The weight – or lack of it – is the first thing you notice about Hoy's new Bonaly 20 Inch kid's bike as you lift it out of its box. At just 7.8kg it's impressive and a real benchmark against even its more expensive competitors. It's just a shame that its rideability is hampered by what I consider to be a poor choice of gear shifter.
First up, let me give you a bit of background about one of our youngest testers, Charlie. He's just turned six but has been riding a similar 20in wheeled bike since his fifth birthday when he graduated from the Little Big Bike.
He's a confident rider, probably bordering on fearless, and is a bit of a natural in the saddle so he's been able to push the Hoy pretty hard on the various tracks and quiet roads we've used for testing.
Frame and fork
Like a lot of decent bikes for kids these days, the Bonaly has an aluminium alloy frame and it's a rather good one. You get a 1 1/8in headset up front for plenty of stiffness under braking and handling, plus you get internal cable routing for the rear brake and to the rear mech as far as the bottom bracket shell.
You get bosses, too, for a water bottle cage, mudguards front and rear, plus what even looks like rack mounts on the seatstays. The welding looks to be decent enough, it's not super-smooth but well within tolerance for the price of bike, and then the whole thing is finished off with a thick paint job and lacquered finish.
As you can imagine, this thing has been dropped and crashed a few times through the test period and it is pretty much unscathed. The fork is aluminium alloy too, which helps reduce the weight over cheaper alternatives that use a steel offering. This follows the same theme as the fork, being well finished and comes with mudguard mounts too.
As you'd expect on a bike costing £310, the finishing kit is to quite a high standard. Gear-wise it's based around a Shimano setup with a Tourney rear mech and shifter and offers six gears with a range of 14-28t over the cassette, paired to a 32-tooth chainring.
The likes of Frog, Islabike and Vitus offer 7 or 8-speed gearing, with the last two offering higher and lower gears with a 12-32t cassette. It's not a deal breaker but the lower 32t sprocket can make a big difference to little legs making it up that hill.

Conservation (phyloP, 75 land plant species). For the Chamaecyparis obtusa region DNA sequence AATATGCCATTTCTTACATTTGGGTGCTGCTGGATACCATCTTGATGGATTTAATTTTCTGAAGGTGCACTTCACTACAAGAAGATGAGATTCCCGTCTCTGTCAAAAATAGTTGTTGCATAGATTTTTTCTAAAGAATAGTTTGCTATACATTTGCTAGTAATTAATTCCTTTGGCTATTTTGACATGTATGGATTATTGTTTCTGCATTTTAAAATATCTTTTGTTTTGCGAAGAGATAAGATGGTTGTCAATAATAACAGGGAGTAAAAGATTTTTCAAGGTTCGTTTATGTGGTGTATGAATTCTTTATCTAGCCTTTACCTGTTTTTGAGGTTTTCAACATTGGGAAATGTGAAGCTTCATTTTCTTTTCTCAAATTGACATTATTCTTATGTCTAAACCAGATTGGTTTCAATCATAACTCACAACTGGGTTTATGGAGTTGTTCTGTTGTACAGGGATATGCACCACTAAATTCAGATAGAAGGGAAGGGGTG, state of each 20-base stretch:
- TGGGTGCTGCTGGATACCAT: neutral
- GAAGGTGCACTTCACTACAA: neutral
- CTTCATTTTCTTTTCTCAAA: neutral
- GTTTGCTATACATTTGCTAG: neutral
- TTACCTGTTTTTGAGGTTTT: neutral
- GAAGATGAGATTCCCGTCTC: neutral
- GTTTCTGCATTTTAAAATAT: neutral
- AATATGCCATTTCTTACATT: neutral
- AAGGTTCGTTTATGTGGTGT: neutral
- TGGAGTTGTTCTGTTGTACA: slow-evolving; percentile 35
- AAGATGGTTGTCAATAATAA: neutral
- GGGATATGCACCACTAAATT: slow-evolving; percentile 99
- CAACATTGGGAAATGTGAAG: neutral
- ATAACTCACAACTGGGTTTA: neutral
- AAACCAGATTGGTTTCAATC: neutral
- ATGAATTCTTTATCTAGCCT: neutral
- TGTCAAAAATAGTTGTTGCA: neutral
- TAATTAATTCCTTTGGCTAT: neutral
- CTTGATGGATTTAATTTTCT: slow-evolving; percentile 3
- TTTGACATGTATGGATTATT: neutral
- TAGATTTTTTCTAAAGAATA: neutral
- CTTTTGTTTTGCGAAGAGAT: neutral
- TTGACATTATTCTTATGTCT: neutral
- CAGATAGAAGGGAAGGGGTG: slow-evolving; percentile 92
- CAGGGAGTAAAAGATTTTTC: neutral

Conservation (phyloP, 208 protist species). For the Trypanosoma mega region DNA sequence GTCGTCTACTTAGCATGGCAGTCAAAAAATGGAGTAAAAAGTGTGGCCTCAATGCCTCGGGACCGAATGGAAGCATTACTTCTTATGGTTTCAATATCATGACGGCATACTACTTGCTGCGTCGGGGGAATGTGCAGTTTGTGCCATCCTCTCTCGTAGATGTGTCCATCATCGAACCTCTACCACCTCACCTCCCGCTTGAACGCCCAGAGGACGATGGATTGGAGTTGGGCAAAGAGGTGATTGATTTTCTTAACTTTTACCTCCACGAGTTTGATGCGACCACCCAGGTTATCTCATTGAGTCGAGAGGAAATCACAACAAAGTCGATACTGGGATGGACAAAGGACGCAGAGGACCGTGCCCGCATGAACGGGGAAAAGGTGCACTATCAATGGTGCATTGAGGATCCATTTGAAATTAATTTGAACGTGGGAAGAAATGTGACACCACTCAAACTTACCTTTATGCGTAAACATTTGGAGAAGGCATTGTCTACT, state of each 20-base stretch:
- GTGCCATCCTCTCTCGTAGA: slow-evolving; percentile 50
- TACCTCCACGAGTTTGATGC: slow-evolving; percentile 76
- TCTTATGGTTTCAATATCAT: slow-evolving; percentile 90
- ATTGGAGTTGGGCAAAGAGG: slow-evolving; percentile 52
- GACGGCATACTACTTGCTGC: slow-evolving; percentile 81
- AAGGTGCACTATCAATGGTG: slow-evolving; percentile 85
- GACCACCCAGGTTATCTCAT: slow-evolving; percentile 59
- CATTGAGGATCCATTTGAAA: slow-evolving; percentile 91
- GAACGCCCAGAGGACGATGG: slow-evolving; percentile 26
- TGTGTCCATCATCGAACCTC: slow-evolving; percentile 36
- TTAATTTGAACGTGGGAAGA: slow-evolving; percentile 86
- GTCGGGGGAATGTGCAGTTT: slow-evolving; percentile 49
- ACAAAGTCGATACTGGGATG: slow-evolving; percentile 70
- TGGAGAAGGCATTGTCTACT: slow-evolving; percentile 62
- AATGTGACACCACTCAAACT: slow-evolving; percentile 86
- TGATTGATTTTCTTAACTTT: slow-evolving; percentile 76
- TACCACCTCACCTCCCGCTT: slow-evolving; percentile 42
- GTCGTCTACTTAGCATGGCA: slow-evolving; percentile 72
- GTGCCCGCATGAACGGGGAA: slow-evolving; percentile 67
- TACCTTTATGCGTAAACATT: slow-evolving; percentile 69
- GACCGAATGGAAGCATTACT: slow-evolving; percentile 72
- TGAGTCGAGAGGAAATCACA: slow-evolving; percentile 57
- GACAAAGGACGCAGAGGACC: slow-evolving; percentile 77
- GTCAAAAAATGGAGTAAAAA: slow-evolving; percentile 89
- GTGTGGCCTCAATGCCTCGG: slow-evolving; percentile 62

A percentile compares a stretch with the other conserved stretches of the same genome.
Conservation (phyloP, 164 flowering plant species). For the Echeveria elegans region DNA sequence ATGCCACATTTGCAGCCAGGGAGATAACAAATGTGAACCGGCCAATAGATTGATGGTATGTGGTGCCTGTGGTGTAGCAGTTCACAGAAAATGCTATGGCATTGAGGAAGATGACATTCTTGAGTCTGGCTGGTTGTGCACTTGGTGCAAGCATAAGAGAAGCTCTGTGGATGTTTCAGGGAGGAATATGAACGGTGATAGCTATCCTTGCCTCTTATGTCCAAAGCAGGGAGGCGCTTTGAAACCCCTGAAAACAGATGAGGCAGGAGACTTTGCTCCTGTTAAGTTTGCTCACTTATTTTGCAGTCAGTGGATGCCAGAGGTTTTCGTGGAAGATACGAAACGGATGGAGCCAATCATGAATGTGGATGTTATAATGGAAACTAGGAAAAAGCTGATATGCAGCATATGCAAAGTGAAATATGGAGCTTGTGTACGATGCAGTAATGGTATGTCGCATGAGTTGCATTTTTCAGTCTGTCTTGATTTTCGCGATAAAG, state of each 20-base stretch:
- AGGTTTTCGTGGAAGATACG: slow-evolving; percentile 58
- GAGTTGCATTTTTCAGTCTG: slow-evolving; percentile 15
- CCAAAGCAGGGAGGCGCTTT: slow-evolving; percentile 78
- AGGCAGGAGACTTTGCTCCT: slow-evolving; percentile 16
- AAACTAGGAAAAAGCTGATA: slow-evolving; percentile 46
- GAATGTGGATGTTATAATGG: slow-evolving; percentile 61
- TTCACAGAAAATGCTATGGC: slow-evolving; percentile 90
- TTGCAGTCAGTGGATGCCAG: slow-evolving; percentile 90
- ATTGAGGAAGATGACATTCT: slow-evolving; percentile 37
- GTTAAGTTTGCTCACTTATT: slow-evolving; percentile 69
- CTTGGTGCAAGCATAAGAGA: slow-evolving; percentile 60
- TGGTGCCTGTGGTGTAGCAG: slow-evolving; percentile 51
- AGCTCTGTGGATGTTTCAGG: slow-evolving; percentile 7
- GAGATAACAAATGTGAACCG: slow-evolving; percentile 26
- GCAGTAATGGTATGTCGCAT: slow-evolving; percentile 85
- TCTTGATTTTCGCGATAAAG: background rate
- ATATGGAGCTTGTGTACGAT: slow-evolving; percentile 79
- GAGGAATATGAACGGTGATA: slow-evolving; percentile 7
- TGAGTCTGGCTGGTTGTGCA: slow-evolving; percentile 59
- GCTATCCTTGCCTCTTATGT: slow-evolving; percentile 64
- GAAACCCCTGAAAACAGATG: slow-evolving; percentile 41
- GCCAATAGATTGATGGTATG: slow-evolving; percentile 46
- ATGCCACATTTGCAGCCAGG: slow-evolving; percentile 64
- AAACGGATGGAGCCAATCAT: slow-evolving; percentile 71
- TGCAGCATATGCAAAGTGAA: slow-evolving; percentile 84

Pretty much the only real issue I have with the Bonaly is that choice of Tourney shifter. On his Vitus Twenty, Charlie has an Altus setup which uses two Rapidfire thumb shifters which are really easy to use while keeping both hands on the bar. With the Tourney, the thumb button to change into a bigger gear is just as easy but the lever used to go back up the cassette is hard to push.
Things get even worse when the third gear is reached as it moves the lever well out of the reach of a child's thumb. To move into second or first gear, Charlie would have to remove his hand from the bar to try to change gear which caused all sorts of handling issues considering the amount of pressure needed to move the lever. It's a shame, as he soon didn't bother using the gears at all and tried to smash every hill out of the saddle.
Back to the positives though, the Tektro V-brakes offer plenty of power for such a small bike and you know full well that your child is going to stop quickly if the need arises; you should also save a few quid on replacing shoes as well! The levers are easy to use and they are reach-adjustable too. The riser bar is 49cm across and paired with a 55mm stem seemed to offer a comfortable position without making the handling overly twitchy. Even the foam grips are grippy but squidgy enough to give a comfortable ride.
The Hoy branding on the stem and saddle is a nice touch as it gives a complete finished look throughout the bike. The saddle itself is very comfortable according to Charlie and it feels firm to the touch with just enough give to take the sting out.